A member has reported an incident in which flooding occurred in the bow thruster space of a vessel, resulting in damage to the bow thruster. The vessel’s crew were emptying a fresh water tank using the bow thruster room direct bilge eductor system via the fire main. The bilge alarm was activated, acknowledged and accepted by the duty engineer who was about to complete his watch and was preparing for the handover. The status of the bilge alarm was verbally passed to the next duty engineer, but owing to distraction the engineer forgot about the alarm and the bilges were allowed to fill up. The flooding was discovered after 36 hours when the water reached the floor plate level. As a result of the flooding, parts essential to the bow thruster were damaged beyond repair and scheduled sea trials had to be postponed.
The impact of this incident was significant in terms of breaching basic watch-keeping ‘routine’s and damage to equipment. Our member’s subsequent investigation identified a number of key issues and lessons learnt.
- Failure of basic watch-keeping practices;
- Lack of understanding of Chief Engineer’s Standing Orders;
- Lack of ‘routine’ inspection and cleaning of bilge suction valves and filters;
- Absence of an approved bilge system drawing;
- System integrity not inspected prior to use and followed up during operation.
- Chief Engineer’s Standing Orders should contain clear instructions regarding watch-keeping ‘routine’s, especially with reference to acknowledgement of alarms and subsequent actions by the duty engineer;
- All alarms should be investigated immediately and acted on accordingly by the duty engineer. Bilge high levels should not be left in the alarm condition. These must be investigated and pumped out completely and the cause verified and rectified;
- A complete set of instructions for the use of the bilge system should be available to watch-keepers and engine room staff;
- Watch-keepers and engine room staff should be familiar with the operation of the bilge system;
- Bilge suction filters and the condition of SDNR (screw down non-return) valves should be checked at regular intervals to make sure there is no debris between the seating faces;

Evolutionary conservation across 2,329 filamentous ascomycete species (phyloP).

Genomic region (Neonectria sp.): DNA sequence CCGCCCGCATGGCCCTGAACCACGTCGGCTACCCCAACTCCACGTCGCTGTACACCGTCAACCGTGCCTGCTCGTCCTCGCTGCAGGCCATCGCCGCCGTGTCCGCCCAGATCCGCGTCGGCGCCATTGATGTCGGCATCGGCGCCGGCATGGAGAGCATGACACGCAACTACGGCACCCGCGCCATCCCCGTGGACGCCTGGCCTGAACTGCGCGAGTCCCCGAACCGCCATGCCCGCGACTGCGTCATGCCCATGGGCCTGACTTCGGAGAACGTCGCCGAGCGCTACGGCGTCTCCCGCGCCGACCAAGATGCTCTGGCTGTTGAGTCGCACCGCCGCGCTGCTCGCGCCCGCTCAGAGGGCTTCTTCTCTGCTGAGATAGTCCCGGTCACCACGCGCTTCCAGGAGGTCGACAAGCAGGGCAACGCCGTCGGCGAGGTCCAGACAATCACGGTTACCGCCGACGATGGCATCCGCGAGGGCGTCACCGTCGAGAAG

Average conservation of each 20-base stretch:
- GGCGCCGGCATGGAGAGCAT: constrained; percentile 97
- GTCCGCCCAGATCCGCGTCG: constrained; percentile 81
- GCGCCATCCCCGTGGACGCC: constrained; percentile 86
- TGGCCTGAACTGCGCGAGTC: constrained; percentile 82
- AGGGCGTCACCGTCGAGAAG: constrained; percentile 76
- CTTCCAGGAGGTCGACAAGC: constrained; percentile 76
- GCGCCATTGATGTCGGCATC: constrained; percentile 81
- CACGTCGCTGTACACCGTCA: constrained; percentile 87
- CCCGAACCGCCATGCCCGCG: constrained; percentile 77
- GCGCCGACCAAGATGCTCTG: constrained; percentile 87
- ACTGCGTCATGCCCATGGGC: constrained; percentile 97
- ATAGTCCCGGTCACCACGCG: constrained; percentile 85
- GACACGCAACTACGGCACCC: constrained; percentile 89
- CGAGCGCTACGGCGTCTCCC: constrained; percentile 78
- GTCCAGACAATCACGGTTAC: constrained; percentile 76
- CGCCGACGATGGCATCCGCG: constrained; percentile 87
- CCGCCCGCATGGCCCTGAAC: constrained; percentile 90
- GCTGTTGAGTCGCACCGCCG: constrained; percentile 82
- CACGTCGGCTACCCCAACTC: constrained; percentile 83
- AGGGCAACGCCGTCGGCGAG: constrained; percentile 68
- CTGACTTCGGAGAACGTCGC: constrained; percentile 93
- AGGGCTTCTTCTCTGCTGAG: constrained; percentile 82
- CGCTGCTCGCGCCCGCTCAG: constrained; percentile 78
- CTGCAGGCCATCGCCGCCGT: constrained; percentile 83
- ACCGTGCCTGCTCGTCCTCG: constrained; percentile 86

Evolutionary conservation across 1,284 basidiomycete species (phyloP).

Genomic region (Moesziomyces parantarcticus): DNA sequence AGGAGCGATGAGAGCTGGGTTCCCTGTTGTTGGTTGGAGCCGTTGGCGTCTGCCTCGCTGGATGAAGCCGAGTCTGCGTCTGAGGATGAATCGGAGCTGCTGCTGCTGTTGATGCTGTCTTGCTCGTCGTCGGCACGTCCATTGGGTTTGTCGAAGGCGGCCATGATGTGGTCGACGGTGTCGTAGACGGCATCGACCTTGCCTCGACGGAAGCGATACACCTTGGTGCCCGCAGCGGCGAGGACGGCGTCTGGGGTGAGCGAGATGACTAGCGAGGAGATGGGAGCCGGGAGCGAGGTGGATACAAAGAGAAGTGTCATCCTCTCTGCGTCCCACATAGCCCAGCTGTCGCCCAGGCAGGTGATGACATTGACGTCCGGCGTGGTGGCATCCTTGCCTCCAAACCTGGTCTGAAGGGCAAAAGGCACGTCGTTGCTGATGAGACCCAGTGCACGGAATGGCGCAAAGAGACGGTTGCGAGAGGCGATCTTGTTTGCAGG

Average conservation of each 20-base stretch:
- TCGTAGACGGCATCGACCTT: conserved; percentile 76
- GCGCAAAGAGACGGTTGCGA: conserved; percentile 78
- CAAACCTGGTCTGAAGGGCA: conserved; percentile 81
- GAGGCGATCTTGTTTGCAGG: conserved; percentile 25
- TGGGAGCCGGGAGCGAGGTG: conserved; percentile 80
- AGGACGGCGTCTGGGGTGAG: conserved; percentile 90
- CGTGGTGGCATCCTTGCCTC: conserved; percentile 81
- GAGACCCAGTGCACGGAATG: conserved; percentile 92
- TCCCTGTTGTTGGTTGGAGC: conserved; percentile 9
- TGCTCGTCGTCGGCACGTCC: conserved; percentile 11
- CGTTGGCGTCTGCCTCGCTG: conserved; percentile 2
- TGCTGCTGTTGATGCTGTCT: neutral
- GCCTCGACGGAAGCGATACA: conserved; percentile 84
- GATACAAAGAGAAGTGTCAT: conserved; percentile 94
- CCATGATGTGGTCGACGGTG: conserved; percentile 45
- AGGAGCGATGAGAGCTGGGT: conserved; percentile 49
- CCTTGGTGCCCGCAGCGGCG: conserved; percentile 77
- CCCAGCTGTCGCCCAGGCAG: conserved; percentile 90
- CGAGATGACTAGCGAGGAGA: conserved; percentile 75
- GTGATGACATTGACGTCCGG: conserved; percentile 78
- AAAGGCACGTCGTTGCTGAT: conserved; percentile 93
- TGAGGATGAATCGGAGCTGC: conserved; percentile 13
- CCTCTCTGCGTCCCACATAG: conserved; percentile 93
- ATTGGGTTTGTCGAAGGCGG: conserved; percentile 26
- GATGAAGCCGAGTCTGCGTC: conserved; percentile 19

- Bilge system drawings should be verified against the existing system, and if any amendments are necessary these should be made by the company drawing office approved by the Classification Society;
- Bilge system drawings should be included in vessel familiarisation for joining engineering staff.
IMCA Safety Flashes summarise key safety matters and incidents, allowing lessons to be more easily learnt for the benefit of all. The effectiveness of the IMCA Safety Flash system depends on Members sharing information and so avoiding repeat incidents. Please consider adding [email protected] to your internal distribution list for safety alerts or manually submitting information on incidents you consider may be relevant. All information is anonymised or sanitised, as appropriate.
IMCA’s store terms and conditions (https://www.imca-int.com/legal-notices/terms/) apply to all downloads from IMCA’s website, including this document.
IMCA makes every effort to ensure the accuracy and reliability of the data contained in the documents it publishes, but IMCA shall not be liable for any guidance and/or recommendation and/or statement herein contained. The information contained in this document does not fulfil or replace any individual’s or Member's legal, regulatory or other duties or obligations in respect of their operations. Individuals and Members remain solely responsible for the safe, lawful and proper conduct of their operations.